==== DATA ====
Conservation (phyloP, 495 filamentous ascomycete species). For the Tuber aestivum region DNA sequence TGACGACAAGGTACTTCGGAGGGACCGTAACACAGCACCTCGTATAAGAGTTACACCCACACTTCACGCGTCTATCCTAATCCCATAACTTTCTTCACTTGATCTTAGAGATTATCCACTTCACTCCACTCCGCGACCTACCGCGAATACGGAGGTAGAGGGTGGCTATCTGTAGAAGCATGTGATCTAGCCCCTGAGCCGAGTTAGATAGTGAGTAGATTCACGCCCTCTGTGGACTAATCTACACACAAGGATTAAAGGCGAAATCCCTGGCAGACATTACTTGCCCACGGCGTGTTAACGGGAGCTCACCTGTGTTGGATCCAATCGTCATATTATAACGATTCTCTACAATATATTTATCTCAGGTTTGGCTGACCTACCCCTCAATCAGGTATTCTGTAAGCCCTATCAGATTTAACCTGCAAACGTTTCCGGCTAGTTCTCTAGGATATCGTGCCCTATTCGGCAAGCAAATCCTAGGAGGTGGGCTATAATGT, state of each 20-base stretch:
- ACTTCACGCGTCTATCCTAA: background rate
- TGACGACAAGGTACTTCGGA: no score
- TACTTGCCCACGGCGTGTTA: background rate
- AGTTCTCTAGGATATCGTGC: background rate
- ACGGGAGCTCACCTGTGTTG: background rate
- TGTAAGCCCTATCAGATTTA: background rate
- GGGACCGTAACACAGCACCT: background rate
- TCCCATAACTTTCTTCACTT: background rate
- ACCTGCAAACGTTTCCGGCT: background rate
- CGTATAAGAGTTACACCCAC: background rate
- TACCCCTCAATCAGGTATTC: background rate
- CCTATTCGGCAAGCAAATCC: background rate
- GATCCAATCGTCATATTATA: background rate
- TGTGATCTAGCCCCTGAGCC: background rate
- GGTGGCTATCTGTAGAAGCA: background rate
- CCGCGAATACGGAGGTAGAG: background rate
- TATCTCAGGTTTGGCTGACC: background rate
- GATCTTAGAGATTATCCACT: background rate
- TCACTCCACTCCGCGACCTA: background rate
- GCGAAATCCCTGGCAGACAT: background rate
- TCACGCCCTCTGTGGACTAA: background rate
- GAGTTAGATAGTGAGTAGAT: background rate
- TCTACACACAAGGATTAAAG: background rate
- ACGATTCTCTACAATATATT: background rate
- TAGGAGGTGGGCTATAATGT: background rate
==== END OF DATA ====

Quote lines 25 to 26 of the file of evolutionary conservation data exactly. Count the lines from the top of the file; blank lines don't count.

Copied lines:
- ACGATTCTCTACAATATATT: background rate
- TAGGAGGTGGGCTATAATGT: background rate